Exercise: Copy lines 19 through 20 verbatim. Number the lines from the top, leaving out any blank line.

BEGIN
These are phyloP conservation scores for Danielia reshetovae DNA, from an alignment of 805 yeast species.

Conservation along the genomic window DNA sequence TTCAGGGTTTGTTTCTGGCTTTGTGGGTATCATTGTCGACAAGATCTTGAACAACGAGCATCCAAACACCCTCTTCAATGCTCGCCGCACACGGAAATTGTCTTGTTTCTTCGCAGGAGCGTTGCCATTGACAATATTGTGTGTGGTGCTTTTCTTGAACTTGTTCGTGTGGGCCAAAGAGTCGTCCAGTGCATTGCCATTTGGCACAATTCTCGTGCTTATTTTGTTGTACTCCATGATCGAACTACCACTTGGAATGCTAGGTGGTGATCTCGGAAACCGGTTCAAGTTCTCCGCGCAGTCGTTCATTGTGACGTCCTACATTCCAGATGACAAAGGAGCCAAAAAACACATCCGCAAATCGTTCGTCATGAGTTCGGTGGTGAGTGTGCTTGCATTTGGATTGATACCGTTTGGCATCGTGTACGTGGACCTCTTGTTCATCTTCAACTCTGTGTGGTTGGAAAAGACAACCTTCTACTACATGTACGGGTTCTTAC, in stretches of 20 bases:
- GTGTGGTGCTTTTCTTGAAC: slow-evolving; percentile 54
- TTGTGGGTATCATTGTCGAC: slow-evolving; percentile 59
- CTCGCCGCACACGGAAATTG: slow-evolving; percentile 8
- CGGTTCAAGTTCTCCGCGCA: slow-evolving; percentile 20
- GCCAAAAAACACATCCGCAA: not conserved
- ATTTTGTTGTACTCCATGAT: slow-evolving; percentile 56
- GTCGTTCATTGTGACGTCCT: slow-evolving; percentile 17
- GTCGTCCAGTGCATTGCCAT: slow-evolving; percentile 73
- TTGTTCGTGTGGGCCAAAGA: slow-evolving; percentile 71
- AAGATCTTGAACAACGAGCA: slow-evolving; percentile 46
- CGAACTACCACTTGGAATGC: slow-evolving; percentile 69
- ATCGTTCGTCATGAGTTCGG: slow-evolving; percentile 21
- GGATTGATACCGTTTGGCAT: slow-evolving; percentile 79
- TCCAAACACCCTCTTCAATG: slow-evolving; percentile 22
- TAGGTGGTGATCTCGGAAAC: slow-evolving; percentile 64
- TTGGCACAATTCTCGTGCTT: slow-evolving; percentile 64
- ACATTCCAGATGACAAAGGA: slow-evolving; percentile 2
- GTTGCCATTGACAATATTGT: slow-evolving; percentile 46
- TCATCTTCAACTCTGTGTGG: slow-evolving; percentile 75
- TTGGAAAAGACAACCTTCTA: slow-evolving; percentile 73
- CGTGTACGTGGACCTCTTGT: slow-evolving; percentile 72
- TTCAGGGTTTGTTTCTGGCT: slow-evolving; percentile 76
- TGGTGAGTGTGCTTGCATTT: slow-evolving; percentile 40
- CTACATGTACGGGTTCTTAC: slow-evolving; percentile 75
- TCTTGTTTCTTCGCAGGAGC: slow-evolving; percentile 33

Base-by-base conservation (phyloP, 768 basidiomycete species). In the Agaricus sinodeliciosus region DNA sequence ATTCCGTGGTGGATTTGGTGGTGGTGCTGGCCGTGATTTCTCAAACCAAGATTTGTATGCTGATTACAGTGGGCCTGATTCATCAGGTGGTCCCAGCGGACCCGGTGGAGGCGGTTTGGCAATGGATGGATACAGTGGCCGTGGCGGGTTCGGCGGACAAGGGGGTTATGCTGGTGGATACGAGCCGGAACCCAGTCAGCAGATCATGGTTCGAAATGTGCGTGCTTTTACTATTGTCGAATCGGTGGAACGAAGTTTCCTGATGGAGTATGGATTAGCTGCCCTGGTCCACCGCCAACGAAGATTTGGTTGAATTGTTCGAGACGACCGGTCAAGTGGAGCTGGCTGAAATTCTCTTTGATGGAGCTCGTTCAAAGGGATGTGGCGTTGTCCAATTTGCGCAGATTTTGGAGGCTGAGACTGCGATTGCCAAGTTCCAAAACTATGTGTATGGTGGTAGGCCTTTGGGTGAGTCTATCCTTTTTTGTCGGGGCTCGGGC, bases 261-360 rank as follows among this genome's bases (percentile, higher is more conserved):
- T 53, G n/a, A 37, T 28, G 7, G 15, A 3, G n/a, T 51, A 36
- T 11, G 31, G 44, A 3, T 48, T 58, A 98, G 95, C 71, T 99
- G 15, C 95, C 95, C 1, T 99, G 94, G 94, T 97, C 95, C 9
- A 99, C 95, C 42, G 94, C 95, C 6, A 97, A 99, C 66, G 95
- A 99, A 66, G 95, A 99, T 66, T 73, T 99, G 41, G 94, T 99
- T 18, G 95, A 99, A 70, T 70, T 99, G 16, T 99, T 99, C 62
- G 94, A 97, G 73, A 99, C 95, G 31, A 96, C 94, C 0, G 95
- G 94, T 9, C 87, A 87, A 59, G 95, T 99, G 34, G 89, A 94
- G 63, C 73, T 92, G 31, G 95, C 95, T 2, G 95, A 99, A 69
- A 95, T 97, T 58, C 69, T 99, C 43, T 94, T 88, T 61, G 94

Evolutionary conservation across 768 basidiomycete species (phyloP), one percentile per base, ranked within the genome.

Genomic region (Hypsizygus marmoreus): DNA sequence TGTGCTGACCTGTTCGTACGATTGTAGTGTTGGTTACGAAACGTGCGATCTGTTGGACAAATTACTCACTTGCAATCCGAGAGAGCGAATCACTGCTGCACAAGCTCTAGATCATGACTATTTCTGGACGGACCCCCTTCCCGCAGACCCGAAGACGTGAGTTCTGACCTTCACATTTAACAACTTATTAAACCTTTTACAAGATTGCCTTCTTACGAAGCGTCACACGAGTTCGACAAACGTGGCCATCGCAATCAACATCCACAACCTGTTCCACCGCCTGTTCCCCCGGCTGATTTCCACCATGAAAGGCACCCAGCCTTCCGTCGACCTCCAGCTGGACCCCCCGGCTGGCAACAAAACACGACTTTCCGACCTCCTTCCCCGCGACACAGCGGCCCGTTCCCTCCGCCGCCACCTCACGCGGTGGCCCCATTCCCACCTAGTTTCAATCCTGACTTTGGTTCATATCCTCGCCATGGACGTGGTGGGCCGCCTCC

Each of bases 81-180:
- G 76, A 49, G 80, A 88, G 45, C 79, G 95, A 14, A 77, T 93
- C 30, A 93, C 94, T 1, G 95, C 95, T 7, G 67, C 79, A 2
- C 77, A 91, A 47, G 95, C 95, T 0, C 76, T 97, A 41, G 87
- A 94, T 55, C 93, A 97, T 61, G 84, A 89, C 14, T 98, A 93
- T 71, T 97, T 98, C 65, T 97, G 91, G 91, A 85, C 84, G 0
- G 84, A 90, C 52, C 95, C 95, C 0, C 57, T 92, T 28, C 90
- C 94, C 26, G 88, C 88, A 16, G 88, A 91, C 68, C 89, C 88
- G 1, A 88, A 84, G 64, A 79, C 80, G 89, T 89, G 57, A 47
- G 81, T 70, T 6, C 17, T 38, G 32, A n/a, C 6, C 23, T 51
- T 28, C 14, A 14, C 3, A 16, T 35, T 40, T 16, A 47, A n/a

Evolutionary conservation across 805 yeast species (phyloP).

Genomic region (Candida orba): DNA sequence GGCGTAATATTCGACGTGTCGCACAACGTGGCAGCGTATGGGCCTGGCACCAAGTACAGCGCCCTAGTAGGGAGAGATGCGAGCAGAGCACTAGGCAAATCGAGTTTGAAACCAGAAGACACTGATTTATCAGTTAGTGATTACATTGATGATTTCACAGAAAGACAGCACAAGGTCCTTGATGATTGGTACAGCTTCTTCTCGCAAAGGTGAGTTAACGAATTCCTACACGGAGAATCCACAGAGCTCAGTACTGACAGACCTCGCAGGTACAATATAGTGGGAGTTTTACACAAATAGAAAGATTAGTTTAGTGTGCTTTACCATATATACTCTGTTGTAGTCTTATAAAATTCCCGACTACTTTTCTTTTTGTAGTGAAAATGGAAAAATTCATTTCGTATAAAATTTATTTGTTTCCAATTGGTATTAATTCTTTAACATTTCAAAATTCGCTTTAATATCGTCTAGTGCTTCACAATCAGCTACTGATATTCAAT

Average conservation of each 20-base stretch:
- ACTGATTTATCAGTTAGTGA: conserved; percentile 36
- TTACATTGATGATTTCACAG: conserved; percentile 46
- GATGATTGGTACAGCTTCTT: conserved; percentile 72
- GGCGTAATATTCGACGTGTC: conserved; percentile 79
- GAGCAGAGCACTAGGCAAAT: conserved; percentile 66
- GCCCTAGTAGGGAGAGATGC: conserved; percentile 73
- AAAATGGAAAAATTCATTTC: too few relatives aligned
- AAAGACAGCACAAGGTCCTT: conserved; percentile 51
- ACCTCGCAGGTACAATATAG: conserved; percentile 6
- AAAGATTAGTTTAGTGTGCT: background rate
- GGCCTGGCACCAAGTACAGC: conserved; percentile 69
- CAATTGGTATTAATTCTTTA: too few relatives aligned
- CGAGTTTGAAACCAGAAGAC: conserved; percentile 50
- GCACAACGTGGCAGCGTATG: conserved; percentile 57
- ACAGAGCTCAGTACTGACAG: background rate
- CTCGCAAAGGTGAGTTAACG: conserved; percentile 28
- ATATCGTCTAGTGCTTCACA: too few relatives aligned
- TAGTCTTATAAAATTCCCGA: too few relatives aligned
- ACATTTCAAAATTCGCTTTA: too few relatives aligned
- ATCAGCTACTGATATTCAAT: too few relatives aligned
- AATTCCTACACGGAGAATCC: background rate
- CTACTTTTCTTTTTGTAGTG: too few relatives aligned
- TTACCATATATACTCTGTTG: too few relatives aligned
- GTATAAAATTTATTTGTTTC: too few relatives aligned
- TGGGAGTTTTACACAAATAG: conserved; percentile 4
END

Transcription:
- ACATTCCAGATGACAAAGGA: slow-evolving; percentile 2
- GTTGCCATTGACAATATTGT: slow-evolving; percentile 46